|The Earl of Fife and Princess Louise of Wales, ca. 1889 (Wikimedia Commons)|
The marital status of Alexander’s sisters didn’t ultimately pose any issues for the prospective marriage. On June 28, 1889, British newspapers published the news that Queen Victoria had consented to her granddaughter’s engagement. Newspapers across the country published the official statement: “We are authorized to state that, with the consent of the Queen, the Prince and Princess of Wales have given their sanction to the engagement of Princess Louise, eldest daughter of their Royal Highnesses, with the Earl of Fife, K.T.” The report added that the “Prince and Princess of Wales, with their three daughters, went to Windsor yesterday afternoon, and visited the Queen, when her Majesty gave her consent to the engagement.”
While most of the press was positive about the match, the often-provocative periodical Truth, offered a less rosy assessment of Louise and her future husband. “The papers tell us that Princess Louise has gained ‘universal popularity,'” the publication noted on July 4, 1889. “Doubtless she would have, had she had the chance of becoming known to any one outside the Marlborough House set, but she never has had. Lord Fife, if he answered to journalistic descriptions, would indeed be a just man made perfect. He has been a prominent member of the Prince of Wales’s favorite coterie for nearly twenty years, and is a thorough Sybarite. He is a sufficiently liberal landlord, but he somewhat tries his tenants’ patience at times, as he is as rigorous a game preserver as his future father-in-law. His property has been very well managed by Mr. Horace Farquhar, and he is a fairly rich man, for his estates are all his own (i.e., not fettered by any entail), and he has been able to sell outlying portions at very remunerative rates.” The paper noted that Fife was also partner in a bank, but they cast a skeptical eye on other outlets’ claims about the number of estates he owned: “According to the daily papers, Lord Fife has six ‘regular seats.’ The real truth is that he has only two country residences, New Mar Lodge, near Braemar, and Duff House, Banffshire.”
|Lord Fife and Princess Louise on their wedding day, July 1889 (Wikimedia Commons)|
Princess Louise and Lord Fife said their wedding vows before the Archbishop of Canterbury in the private chapel at Buckingham Palace on July 27, 1889. The small chapel only had room for a limited number of guests, so the event was naturally a small one. Louise was escorted to the altar by her father, the Prince of Wales. There, Alexander waited with his best man, Horace Farquhar, his friend and business partner. Louise was attended by eight bridesmaids, including her sisters, Princess Victoria and Princess Maud, and her future sister-in-law, Princess Mary of Teck. (The group was rounded out by two sets of cousins: Princesses Helena Victoria and Marie Louise of Schleswig-Holstein, and Countesses Feodore, Victoria, and Helena of Gleichen.) Queen Victoria was escorted in to the ceremony by her son-in-law, Grand Duke Louis of Hesse (widower of Princess Alice). Also in attendance were two of Louise’s royal Danish uncles, King George I of the Hellenes and Crown Prince Frederik of Denmark.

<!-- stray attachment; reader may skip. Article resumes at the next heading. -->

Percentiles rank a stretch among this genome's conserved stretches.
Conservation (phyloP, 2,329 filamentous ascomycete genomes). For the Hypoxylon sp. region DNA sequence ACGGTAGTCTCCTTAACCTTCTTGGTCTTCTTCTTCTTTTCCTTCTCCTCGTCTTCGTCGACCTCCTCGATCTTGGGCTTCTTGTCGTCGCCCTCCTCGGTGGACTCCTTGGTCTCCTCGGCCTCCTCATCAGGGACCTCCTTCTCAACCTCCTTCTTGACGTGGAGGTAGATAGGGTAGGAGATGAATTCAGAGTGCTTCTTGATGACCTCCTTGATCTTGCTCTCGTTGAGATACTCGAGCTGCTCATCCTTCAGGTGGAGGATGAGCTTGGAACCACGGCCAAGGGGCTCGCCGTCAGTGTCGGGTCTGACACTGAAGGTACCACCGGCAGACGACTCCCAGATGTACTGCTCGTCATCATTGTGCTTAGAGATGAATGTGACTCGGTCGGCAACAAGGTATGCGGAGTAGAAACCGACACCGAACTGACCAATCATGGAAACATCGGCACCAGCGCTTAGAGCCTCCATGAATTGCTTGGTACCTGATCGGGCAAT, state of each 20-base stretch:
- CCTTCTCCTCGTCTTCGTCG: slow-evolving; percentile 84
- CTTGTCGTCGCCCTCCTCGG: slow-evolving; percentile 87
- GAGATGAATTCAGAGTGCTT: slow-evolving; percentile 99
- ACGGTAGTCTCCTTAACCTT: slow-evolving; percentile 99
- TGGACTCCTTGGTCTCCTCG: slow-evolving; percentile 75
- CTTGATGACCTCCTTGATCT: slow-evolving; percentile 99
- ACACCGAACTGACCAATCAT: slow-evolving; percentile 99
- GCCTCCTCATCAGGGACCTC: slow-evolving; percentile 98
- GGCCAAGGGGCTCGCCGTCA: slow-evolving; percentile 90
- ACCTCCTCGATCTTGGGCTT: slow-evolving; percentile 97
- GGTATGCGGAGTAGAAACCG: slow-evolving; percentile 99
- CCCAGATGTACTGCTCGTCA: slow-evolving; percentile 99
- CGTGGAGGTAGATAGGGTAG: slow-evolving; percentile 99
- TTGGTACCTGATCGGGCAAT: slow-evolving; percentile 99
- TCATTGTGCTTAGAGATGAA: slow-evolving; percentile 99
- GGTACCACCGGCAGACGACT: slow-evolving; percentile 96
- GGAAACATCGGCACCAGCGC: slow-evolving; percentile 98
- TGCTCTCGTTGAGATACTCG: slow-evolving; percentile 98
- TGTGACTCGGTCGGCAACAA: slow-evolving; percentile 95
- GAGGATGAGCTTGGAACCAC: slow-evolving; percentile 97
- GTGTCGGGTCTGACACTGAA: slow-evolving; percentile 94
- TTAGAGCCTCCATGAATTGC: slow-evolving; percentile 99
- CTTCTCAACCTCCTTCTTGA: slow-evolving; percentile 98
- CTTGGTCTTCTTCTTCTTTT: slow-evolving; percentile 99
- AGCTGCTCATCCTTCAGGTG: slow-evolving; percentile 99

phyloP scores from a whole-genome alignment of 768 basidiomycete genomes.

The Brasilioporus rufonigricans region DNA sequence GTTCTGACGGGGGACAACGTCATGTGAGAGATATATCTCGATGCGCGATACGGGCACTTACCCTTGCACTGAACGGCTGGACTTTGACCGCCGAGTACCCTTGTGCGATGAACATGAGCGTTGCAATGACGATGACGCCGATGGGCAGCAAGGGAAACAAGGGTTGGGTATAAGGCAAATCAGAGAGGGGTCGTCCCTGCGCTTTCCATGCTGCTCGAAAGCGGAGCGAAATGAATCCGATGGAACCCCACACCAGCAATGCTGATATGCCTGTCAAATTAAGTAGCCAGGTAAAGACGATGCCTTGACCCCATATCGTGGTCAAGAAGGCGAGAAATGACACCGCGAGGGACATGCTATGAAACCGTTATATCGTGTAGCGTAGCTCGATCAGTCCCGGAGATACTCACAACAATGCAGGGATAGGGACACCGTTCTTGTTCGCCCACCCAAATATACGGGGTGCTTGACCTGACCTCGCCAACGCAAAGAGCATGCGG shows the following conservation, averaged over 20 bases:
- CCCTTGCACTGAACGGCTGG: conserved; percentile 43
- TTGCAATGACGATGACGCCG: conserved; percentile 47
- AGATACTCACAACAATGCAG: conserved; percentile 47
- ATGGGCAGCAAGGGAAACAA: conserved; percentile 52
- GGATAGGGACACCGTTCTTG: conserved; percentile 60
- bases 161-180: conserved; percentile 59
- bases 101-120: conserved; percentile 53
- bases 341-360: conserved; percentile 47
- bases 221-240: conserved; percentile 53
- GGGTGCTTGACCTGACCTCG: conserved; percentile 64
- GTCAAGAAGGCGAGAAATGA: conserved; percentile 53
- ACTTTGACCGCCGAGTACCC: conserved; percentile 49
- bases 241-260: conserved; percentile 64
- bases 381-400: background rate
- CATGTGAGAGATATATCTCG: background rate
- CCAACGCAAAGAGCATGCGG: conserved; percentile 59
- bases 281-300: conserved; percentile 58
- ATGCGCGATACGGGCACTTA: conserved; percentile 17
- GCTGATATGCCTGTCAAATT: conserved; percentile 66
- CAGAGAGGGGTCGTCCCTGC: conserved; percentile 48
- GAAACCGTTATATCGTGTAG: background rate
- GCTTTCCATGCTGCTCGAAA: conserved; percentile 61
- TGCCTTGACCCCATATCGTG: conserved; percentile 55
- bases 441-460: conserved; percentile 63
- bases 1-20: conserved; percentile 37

|© Historic Royal Palaces|
Louise was presented with a pile of wedding presents fit for a princess. Among them was a diamond fringe tiara from her parents, a set of floral brooches, and a diamond cross. But the grandest of all the jewels she was given had to be the incredible diamond tiara offered to her by her new husband. A special issue of The Graphic, published in August 1889 to celebrate the Fife wedding, describes the tiara as follows: “in a very uncommon and beautiful design, composed of hundreds of stones, ranging in weight from one carat to ten, the larger being what are technically known as briolettes — that is cut on both sides and turning on pivots so that they will flash with every movement of the head.” Another contemporary news report describes the tiara given by the duke as “a mass of diamonds, and one of the most valuable pieces of work in England.”
|© Historic Royal Palaces|
It seems extremely likely that the tiara was constructed based on a design by Oscar Massin, who had exhibited a very similar piece at the Exposition Universelle in Paris in 1878. Massin didn’t generally produce his tiara designs himself; instead, he partnered with other jewelry firms who executed the pieces he’d created. However, the maker of this tiara has never been positively identified.
|Princess Louise wearing the Fife Tiara, ca. 1896 (Grand Ladies Site)|
The tiara presented by Lord Fife to his bride equaled—or even surpassed—the splendor of any worn by her grandmother or mother (or, for that matter, most of the others worn at European courts). The magnificent gift certainly emphasized his wealth. But while he was now the husband of a Royal Highness, he was still a commoner, even if he was a rich one. Queen Victoria, though, soon decided that her new grandson-in-law needed an upgrade. She wouldn’t make him a prince, or elevate him to royal status. But she did ensure that he received a higher title than the one he inherited. On the wedding day, she created him Duke of Fife and Marquess of Macduff in the peerage of the United Kingdom.
|The Wales women at Prince George’s wedding, 1893; (L-R): Princess Maud, Princess Victoria, the Princess of Wales, and Princess Louise, Duchess of Fife (Royal Collection)|